Have you ever been in a team meeting, made a bunch of updates to your project plan, and then wanted to know later which tasks you had actually updated? A coworker emailed me with this scenario today and I decided that the solution deserved a blog post.
There are 2 steps to this solution.
Step 1: In the meeting, before you start making updates to the project plan, insert the Flag1 column. (If you are already using this column, any flag field will do.) Then as you update a task, set the value to Yes.
Step 2: To now see all of the tasks that you have updated, go to Project - Filtered For: - More Filters - New. Name the new filter, Tasks that have Changed. Set the Field Name to Flag1, Test to equals, and Value to Yes. Click OK to save the filter. Now select the filter from the dialog and click Highlight. This, instead of filtering out the tasks where flag1 isn't set to yes (which would have happened if you had clicked Apply), just highlights the tasks where flag1 is yes so you can still see them in relation to the rest of the project plan.
You can use the highlight filter anywhere that you would use a regular filter. It is best used when you want to filter on a certain criteria but also want to be able to see the entire project plan.
If the projects you are trying to check in or publish appear to be stuck, something may be blocking the queue. The first step to resolving this issue is to look for projects in the Getting queued state.
To view the jobs currently in the queue, click Server Settings on the Quick Launch in Project Web Access, and then click Manage Queue on the Server Settings page. If the list of jobs is long, you may find it helpful to filter the list of jobs by status, looking for jobs in the Getting queued state.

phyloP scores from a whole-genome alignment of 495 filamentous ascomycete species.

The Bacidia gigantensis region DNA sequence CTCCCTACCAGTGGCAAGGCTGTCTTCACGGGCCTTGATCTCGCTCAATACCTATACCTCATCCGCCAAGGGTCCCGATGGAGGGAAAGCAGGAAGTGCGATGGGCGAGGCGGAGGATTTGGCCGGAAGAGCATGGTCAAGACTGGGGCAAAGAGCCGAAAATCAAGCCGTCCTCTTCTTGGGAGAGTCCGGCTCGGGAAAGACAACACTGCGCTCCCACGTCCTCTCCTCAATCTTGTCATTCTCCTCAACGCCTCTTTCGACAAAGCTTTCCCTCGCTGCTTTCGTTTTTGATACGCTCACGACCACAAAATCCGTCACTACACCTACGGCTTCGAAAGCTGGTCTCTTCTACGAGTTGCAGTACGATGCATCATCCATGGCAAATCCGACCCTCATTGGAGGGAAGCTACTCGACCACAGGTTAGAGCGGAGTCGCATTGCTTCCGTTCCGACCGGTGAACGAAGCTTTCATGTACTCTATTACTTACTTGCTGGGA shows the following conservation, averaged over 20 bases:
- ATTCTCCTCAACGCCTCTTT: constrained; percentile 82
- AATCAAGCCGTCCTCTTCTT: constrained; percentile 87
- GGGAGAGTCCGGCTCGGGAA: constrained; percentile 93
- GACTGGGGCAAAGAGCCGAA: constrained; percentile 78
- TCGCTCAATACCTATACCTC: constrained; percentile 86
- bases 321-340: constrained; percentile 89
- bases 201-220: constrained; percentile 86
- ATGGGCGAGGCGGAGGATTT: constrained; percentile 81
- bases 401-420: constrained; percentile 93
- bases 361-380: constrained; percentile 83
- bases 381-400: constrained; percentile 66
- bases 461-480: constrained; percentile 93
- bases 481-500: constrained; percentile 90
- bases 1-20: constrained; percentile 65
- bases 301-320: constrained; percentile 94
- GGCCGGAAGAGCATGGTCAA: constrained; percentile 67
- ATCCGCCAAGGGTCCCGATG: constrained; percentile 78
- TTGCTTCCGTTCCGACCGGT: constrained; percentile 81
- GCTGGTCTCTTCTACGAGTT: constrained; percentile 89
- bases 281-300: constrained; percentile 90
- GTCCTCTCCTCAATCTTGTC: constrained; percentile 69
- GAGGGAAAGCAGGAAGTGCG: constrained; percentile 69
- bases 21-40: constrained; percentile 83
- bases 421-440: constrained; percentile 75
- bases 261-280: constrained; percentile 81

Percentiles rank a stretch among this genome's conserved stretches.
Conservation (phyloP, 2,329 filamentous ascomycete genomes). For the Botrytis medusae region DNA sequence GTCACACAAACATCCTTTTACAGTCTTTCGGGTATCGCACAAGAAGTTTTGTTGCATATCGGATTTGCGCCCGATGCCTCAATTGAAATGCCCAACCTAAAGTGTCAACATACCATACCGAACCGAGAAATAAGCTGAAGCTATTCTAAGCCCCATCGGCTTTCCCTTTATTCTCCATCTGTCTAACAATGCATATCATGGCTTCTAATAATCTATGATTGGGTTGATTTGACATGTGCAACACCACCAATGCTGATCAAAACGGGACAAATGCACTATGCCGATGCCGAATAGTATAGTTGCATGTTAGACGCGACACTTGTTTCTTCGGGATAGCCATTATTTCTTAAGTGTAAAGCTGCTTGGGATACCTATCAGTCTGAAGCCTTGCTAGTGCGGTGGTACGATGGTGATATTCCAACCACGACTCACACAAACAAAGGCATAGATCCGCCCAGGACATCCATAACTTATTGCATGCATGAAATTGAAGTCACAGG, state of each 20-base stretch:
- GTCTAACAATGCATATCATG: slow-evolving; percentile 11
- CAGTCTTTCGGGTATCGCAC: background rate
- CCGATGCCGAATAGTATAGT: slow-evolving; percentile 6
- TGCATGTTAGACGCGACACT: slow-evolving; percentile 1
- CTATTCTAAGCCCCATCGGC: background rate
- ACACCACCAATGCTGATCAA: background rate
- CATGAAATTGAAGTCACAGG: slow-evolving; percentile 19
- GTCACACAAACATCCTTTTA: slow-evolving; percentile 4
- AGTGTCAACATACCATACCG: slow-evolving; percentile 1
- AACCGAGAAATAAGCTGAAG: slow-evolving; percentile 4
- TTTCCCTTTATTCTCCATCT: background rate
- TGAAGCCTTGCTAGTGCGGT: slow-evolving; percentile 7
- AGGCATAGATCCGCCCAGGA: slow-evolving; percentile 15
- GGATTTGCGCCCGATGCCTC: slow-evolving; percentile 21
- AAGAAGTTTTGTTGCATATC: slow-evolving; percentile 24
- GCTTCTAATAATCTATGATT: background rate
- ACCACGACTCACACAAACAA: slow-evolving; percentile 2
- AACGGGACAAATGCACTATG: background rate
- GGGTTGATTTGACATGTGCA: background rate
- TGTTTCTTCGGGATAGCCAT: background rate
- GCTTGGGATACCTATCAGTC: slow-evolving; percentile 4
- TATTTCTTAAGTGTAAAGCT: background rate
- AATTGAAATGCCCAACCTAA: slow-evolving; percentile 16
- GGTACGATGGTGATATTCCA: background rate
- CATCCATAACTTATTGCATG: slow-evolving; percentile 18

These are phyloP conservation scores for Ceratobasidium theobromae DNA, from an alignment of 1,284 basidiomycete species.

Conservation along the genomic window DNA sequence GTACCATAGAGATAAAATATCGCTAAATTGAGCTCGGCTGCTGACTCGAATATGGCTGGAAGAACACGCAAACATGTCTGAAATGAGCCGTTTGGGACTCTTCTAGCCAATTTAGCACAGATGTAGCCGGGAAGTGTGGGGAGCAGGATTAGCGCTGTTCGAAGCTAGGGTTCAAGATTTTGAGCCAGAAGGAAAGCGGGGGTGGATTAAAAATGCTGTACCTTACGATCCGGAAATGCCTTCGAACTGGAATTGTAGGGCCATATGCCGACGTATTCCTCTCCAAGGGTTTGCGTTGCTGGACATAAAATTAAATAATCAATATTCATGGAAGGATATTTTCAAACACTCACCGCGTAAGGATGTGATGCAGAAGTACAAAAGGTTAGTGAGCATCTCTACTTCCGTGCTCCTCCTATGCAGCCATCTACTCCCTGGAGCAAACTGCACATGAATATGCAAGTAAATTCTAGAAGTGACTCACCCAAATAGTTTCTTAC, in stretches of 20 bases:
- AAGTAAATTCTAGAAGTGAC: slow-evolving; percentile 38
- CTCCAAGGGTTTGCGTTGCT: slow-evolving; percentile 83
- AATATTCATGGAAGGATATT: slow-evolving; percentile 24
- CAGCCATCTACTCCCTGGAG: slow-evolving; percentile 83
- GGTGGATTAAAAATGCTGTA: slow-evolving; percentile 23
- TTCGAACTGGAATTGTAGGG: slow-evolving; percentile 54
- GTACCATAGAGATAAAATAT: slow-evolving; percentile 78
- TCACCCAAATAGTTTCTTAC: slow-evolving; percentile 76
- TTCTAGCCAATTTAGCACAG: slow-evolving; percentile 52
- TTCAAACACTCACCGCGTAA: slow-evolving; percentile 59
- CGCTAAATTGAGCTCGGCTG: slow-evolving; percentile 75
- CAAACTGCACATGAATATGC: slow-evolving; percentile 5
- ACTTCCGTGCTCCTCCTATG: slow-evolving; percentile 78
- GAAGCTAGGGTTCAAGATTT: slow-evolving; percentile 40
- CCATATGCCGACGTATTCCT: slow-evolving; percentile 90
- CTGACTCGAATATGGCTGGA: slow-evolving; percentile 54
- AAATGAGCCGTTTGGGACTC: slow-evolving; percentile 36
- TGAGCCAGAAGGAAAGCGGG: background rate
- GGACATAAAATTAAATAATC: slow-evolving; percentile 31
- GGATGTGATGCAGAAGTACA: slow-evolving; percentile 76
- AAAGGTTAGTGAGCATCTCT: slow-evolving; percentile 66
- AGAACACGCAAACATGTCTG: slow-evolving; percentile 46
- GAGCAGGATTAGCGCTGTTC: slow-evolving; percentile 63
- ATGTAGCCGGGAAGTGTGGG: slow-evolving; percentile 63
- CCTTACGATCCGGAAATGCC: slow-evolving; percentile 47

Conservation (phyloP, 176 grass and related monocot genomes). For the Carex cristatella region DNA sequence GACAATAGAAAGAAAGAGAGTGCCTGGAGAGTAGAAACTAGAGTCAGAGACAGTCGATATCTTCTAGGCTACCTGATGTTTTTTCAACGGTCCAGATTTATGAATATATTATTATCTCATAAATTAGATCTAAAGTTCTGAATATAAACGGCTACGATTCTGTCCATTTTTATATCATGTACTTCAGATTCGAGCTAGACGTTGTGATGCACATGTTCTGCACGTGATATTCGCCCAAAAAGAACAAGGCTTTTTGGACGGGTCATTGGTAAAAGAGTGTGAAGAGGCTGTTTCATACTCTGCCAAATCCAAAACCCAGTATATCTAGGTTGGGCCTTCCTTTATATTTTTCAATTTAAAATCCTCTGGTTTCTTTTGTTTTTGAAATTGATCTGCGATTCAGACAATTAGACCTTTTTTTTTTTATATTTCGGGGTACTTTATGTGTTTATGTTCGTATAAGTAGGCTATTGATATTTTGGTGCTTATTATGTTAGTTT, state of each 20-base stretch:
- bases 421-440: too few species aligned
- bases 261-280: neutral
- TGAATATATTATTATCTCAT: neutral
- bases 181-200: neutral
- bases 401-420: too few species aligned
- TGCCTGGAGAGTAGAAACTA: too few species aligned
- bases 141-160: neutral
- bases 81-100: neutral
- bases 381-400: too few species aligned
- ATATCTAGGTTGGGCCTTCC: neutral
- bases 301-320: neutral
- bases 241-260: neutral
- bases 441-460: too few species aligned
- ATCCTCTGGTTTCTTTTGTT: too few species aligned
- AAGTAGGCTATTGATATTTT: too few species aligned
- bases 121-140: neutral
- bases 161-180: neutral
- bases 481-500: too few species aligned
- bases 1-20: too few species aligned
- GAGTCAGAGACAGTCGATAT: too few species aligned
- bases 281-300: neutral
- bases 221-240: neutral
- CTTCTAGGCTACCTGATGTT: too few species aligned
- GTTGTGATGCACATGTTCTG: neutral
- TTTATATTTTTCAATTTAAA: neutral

When reviewing jobs in the Getting queued state, don't forget that some actions, such as checking in a very large project over a slow connection, may take quite a while to process. Before proceeding with the next step, be sure that the job is actually blocking the queue and not just processing slowly.
Once you've identified the job that is blocking the queue, the next step is to cancel the job. By default, jobs in the Getting queued state are protected from being canceled. You can turn off this option, but be very careful when choosing what you cancel. When you cancel a job in the Getting queued state, you will lose any changes you made since the last time you checked the project in.
If you are sure that you want to cancel the blocking job, in the Advanced Options section, select the Cancel jobs getting enqueued option. Then, select the job that is blocking the queue in the Jobs Grid, and click Cancel Job.
With the blocking job now canceled, the queue should resume processing subsequent jobs.
For more information on queuing in Microsoft Office Project 2007, take a look at the following:
· Microsoft Office Project Server 2007 Queuing System
· Managing jobs (events) in the Project Server Queue
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